Good for Carol Ruth
I like Carol Ruth Silver, I always have. But my respect for Carol has increased substantially. Carol Ruth was a member of the San Francisco Board of Supervisors. And while there were many issues where Carol Ruth and I would be on opposite sides I never once questioned her motives: her conclusion, perhaps, but not her motives. She was elected the same year as Harvey Milk and was still on the Board when I meet her.
Carol Ruth, while on the political Left, has long been a supporter of Second Amendment rights. When I first met her it was after she penned an article (a wonderful article) entitled “Self-Defense, Handgun Ownership, and the Independence of Women in a Violent, Sexist Society.” Carol Ruth is still a vocal defender of gun rights and is a member of the Pink Pistols. Carol and her friend, Don Kates, an ACLU attorney, co-wrote many articles defending Second Amendment rights over the years.
Carol was good friends with Harvey Milk and served on the Board of Supervisors with him and Dan White, his murderer. That November day, in 1978, when White crawled through a basement window at city hall, in order to avoid the metal detectors, he intended to kill Harvey Milk, San Francisco mayor George Moscone and Carol Ruth Silver. White told a fellow police officer, years after the killings: “I was on a mission, I wanted four of them. Carol Ruth Silver, she was the biggest snake...”
In recent years Carol was the directing attorney for Prisoner Legal Services of the Office of Sheriff. But she resigned her position effective today. Carol has said: “I was participating in a system that made me feel criminal.” She told of one experience where a woman, who was in jail, needed Carol’s help to place her children in foster care. The woman was is in prison for pot charges. That upset Carol: “She should not be prosecuted, she should not be in jail, and here I was helping to place her children.” Silver announced that she was joining Law Enforcement Against Prohibition and would campaign to end the war on drugs.
I have excerpted some of Carol’s resignation letter below.
This is my letter of resignation and retirement, effective the 21st of February 2009.
In serving as the Directing Attorney at Prisoner Legal Services, I have found myself having to bite my tongue in talking to some prisoners about their charges -- at least half of them with nonviolent drug charges. I find it difficult to discuss the financial or child custody problems of a prisoner, when I cannot look them in the eye and justify their being in jail. His or her incarceration is as a result of their own actions, but much more so as a result of a mistaken, unfair, and unjust set of laws which criminalize drugs in our society, based on the failed model of Prohibition of alcohol which we enacted and then repealed.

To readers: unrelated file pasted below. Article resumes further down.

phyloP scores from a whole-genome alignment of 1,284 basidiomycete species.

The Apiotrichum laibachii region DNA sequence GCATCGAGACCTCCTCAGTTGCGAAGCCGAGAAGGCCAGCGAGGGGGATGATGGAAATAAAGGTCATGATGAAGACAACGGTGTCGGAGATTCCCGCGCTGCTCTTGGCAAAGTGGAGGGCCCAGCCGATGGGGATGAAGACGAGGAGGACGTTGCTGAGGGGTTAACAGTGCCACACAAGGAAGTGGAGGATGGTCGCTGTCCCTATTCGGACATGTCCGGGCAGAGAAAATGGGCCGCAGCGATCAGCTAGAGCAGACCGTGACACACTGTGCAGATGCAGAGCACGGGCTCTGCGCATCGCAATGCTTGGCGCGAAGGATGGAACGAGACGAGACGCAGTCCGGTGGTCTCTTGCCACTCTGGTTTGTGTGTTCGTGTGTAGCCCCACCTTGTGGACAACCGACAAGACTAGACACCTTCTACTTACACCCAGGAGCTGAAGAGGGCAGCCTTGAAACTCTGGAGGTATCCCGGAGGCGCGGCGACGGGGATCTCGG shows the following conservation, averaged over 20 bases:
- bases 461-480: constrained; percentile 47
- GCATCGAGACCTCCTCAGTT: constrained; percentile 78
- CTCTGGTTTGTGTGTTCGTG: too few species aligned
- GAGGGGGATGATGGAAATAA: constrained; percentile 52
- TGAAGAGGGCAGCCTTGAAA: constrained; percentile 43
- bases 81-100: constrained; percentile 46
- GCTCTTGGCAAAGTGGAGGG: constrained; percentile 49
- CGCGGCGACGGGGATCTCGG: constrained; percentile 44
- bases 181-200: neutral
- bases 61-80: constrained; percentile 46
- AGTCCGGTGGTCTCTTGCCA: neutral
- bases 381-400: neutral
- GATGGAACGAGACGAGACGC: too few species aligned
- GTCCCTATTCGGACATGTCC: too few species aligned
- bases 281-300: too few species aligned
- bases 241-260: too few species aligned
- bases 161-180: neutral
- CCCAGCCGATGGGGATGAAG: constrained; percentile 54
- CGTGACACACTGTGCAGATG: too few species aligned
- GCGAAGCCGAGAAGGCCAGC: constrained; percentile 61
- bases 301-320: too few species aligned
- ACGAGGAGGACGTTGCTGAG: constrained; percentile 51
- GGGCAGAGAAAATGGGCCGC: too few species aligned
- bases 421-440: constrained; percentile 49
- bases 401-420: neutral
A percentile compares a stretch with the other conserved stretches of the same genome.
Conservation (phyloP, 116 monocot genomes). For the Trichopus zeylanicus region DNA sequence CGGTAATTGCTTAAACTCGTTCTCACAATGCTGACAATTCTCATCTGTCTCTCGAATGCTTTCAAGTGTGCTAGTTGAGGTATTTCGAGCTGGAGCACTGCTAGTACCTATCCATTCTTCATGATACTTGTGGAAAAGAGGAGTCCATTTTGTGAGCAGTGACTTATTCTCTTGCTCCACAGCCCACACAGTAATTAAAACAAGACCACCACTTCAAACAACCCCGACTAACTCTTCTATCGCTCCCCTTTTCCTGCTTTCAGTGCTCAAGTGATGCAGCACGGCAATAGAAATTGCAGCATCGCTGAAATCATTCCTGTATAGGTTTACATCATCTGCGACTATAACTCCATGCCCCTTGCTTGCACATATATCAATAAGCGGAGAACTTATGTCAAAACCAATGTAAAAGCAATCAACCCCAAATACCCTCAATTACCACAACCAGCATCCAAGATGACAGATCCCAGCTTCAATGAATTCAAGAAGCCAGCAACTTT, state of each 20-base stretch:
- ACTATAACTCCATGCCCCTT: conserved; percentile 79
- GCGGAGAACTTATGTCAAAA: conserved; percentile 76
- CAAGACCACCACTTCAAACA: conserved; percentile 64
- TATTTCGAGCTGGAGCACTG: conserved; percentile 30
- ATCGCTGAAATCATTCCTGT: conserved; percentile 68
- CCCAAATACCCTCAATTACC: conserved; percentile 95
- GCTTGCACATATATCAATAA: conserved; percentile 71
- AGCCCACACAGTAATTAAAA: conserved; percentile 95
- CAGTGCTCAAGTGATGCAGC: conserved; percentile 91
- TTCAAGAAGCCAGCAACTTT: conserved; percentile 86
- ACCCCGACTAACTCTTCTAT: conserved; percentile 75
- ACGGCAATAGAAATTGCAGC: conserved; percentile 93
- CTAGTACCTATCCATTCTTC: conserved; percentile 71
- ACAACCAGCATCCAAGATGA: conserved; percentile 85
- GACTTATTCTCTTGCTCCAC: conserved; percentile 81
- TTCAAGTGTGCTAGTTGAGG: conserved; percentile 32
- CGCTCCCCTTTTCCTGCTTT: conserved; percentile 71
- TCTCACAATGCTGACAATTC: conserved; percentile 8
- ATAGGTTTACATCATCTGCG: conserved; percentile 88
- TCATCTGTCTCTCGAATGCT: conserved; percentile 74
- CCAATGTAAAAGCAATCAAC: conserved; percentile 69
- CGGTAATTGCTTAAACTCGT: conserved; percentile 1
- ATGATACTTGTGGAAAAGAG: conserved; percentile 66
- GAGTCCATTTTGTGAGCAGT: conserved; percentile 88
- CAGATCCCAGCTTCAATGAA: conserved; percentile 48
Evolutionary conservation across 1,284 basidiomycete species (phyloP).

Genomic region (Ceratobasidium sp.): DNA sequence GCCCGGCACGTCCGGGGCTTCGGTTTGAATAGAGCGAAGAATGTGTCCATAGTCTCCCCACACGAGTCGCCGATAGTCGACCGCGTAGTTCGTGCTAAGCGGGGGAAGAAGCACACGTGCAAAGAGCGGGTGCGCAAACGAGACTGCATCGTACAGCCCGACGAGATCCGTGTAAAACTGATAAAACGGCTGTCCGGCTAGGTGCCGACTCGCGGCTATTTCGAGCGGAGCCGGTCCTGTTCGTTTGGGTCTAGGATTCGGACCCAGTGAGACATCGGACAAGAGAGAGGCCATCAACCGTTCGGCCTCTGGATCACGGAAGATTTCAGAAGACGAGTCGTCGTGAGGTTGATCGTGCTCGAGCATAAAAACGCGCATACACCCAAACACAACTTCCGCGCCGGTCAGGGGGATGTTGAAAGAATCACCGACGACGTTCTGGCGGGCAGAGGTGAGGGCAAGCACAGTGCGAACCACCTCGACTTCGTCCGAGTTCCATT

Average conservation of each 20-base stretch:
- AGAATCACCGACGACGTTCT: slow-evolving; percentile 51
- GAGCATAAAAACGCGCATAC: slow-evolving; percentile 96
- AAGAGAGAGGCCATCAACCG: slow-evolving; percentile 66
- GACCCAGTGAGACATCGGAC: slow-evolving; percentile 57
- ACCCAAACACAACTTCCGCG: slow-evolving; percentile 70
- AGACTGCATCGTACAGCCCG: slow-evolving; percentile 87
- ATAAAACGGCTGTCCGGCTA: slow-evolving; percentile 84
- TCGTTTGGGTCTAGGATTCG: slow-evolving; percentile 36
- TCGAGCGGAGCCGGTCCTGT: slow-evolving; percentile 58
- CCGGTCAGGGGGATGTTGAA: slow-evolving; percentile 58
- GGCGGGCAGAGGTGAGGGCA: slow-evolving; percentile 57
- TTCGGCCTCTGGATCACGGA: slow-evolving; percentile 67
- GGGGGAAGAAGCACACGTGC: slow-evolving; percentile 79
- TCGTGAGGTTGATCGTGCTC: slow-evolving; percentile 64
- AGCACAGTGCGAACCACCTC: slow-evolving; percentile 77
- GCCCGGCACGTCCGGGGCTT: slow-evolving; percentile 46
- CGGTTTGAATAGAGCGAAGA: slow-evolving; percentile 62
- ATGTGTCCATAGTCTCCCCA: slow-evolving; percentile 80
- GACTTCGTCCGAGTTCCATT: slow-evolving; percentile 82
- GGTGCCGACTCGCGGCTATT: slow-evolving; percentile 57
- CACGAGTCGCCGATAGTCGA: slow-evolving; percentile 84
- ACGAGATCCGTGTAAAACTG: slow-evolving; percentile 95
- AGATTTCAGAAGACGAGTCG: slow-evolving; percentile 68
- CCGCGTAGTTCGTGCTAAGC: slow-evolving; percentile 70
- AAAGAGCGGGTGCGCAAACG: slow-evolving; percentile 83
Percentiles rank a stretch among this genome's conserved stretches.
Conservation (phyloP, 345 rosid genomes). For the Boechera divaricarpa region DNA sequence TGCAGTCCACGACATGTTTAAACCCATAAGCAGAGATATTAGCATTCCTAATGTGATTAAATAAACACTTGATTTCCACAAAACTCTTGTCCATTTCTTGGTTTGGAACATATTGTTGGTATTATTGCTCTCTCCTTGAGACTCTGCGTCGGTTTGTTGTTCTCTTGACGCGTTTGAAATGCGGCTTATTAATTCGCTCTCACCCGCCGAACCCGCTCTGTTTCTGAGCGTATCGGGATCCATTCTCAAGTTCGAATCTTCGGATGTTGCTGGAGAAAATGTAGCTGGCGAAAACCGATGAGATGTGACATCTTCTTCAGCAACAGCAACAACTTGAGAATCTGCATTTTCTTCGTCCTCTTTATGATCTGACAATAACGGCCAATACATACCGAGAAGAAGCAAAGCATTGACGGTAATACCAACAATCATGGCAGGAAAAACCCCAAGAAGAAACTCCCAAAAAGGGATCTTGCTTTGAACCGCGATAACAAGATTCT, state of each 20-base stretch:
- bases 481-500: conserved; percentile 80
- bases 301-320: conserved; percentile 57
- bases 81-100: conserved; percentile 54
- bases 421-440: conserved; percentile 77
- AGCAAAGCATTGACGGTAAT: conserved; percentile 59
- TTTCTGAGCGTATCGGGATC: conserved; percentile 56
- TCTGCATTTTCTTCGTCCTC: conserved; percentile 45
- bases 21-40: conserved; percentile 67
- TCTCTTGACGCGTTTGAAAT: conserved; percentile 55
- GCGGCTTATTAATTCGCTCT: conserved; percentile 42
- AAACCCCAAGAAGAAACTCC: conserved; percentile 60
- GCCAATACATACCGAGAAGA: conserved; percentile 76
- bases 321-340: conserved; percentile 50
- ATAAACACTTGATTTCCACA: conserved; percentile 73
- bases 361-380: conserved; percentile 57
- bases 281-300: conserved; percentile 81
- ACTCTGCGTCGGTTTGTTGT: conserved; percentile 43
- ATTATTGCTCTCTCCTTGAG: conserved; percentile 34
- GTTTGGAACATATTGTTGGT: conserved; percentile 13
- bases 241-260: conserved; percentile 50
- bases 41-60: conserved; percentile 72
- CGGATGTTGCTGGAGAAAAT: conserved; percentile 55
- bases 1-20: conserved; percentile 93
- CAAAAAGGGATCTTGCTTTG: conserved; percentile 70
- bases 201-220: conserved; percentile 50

Each of such prisoners is in our jail only because of our bad politics of drug regulation. It is this set of policies which is the most direct cause of the continued excessive incarceration rates in the US.
I find myself even more particularly distressed at prisoners incarcerated with charges of felony possession of marijuana for sale. Other charges are often added, to be dismissed before trial, just for the sake of pressuring the prisoner to plead guilty and accept a prison sentence for – what?
When it comes down to it, he or she is in jail for possession of marijuana, a substance scientific evidence shows definitively to be less harmful than alcohol or tobacco. The most dangerous attribute of marijuana is the US criminal justice system.
...I am anxious to have the opportunity to speak out against our present drug laws, and to work on the campaign for Repeal of Prohibition, Again – for repeal of the set of laws of Drug Prohibition which is as foolish, ineffective and counterproductive as was alcohol prohibition.
Photo: This photo shows Carol Ruth the day Harvey Milk was shot. On the left is then acting mayor Dianne Feinstein. Quiet honestly I'd rather have seen Carol be the one of the two to end up in the Senate, instead of Feinstein. But Carol was too principled for that. (Which is not to say I thought her principles were always right.)